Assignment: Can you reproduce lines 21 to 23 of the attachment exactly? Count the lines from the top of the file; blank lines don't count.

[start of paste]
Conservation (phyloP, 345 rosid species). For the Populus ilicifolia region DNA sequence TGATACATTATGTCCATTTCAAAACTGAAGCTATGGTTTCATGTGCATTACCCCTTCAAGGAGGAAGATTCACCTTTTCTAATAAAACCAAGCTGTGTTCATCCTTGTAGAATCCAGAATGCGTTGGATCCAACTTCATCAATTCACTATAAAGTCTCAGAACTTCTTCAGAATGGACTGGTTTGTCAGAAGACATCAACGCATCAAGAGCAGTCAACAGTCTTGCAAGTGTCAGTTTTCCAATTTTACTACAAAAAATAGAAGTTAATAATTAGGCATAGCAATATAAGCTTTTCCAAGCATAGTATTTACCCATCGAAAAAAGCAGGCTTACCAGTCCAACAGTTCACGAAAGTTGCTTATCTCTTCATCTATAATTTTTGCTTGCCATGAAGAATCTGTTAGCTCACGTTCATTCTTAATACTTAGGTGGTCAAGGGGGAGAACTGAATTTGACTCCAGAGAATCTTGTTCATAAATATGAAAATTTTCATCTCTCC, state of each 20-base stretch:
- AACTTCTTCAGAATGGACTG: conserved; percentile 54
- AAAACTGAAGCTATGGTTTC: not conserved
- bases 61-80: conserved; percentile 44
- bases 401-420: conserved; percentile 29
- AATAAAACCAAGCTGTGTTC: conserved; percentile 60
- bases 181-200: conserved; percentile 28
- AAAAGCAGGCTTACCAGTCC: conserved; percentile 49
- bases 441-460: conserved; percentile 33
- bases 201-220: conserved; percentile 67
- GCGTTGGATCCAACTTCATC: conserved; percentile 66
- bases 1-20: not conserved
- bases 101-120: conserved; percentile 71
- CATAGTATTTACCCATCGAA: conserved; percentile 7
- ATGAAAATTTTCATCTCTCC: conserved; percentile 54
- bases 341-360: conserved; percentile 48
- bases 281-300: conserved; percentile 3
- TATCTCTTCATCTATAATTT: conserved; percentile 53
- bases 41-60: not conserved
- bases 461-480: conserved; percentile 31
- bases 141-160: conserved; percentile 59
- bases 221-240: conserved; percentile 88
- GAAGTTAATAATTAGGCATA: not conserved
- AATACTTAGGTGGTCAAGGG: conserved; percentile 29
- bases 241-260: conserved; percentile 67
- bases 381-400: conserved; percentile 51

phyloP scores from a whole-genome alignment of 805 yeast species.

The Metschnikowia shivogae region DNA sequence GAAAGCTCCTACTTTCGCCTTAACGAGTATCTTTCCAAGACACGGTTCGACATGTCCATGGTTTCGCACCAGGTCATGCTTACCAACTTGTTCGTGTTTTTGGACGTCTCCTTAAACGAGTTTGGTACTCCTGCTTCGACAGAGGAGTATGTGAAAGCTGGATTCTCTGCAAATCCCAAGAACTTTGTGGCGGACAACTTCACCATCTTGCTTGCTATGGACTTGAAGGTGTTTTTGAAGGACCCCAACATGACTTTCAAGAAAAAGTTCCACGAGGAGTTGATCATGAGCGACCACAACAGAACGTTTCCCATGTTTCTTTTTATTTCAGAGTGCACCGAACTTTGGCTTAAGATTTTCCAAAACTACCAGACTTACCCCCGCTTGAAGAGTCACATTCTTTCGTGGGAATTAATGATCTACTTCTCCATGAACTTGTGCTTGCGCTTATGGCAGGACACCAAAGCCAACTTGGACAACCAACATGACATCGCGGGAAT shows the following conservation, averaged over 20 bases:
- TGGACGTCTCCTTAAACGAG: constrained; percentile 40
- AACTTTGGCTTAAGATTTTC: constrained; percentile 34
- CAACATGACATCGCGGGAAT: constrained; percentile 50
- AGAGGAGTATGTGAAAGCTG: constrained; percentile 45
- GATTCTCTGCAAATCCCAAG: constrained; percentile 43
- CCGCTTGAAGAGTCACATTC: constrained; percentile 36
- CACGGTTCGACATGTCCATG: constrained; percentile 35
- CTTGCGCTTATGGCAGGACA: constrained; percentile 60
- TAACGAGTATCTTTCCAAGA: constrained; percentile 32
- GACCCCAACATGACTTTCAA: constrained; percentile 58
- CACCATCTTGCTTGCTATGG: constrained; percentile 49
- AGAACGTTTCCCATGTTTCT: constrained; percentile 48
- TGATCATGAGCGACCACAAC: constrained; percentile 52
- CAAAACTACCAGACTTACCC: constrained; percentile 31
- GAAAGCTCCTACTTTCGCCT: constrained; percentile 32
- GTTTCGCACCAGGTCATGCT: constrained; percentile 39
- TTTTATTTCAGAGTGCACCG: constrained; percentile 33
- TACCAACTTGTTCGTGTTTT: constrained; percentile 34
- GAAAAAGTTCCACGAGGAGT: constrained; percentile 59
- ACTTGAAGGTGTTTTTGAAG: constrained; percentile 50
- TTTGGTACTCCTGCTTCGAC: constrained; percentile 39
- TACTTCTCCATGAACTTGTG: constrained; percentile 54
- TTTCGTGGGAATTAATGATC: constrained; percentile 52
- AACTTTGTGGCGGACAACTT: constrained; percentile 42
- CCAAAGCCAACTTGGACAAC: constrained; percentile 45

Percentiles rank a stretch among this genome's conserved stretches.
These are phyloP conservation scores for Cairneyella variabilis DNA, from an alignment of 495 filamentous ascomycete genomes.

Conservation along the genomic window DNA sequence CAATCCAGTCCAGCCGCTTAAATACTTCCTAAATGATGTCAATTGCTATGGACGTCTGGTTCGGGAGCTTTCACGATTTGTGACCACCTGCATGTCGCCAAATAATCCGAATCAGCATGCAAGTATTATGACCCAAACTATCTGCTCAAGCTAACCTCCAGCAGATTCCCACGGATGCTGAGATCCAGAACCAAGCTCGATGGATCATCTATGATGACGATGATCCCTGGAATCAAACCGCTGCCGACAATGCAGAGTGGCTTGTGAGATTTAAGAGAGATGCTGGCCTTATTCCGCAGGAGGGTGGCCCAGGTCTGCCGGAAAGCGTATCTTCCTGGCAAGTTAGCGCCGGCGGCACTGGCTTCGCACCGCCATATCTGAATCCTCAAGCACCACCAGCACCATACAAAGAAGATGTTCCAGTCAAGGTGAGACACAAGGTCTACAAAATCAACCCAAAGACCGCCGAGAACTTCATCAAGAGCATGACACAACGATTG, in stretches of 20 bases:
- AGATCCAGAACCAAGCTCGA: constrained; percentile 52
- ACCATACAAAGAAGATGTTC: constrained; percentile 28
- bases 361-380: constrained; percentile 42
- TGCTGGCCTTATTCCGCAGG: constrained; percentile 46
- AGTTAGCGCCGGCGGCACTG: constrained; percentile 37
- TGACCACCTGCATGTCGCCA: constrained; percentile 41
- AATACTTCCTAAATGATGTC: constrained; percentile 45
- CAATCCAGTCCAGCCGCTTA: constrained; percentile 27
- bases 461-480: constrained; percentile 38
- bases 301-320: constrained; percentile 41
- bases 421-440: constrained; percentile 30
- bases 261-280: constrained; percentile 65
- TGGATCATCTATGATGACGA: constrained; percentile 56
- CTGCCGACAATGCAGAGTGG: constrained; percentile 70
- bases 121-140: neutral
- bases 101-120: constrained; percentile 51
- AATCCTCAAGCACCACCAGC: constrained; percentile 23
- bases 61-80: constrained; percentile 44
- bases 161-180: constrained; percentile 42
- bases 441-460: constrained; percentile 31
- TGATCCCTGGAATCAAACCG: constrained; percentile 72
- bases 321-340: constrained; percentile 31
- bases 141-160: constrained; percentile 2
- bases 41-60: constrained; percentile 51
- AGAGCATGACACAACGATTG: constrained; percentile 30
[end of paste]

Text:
- bases 141-160: conserved; percentile 59
- bases 221-240: conserved; percentile 88
- GAAGTTAATAATTAGGCATA: not conserved